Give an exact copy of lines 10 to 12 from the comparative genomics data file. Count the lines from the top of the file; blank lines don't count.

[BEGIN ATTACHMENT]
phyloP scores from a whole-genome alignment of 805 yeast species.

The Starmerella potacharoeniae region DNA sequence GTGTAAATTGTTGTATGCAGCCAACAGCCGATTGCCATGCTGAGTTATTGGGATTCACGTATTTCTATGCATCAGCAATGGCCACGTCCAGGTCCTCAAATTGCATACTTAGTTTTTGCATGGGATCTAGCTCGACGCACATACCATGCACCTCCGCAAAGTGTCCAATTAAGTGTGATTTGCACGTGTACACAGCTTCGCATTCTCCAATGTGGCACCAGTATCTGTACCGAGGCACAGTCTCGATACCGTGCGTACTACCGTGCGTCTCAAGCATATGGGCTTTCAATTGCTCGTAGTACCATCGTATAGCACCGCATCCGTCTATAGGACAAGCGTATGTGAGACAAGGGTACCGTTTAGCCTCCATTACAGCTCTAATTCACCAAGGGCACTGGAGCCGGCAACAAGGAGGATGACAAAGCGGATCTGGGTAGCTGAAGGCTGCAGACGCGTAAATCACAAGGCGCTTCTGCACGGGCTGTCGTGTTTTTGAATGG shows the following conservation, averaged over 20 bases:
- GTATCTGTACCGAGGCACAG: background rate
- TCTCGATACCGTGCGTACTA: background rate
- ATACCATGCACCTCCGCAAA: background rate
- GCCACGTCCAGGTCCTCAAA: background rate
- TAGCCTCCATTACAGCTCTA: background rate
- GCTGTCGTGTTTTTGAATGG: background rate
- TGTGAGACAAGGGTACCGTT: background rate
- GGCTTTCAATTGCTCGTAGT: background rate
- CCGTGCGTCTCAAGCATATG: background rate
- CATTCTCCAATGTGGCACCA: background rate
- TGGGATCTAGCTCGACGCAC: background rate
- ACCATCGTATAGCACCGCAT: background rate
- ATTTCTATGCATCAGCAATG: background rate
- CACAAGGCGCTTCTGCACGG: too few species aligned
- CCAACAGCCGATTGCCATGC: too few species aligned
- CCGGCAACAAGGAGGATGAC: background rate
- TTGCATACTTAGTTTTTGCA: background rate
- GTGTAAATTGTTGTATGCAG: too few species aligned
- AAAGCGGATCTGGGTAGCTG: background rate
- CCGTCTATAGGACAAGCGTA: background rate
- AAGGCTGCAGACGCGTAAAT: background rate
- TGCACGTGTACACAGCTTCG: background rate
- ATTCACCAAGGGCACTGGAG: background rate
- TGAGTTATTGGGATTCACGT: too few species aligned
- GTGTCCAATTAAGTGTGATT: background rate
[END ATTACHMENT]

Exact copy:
- GGCTTTCAATTGCTCGTAGT: background rate
- CCGTGCGTCTCAAGCATATG: background rate
- CATTCTCCAATGTGGCACCA: background rate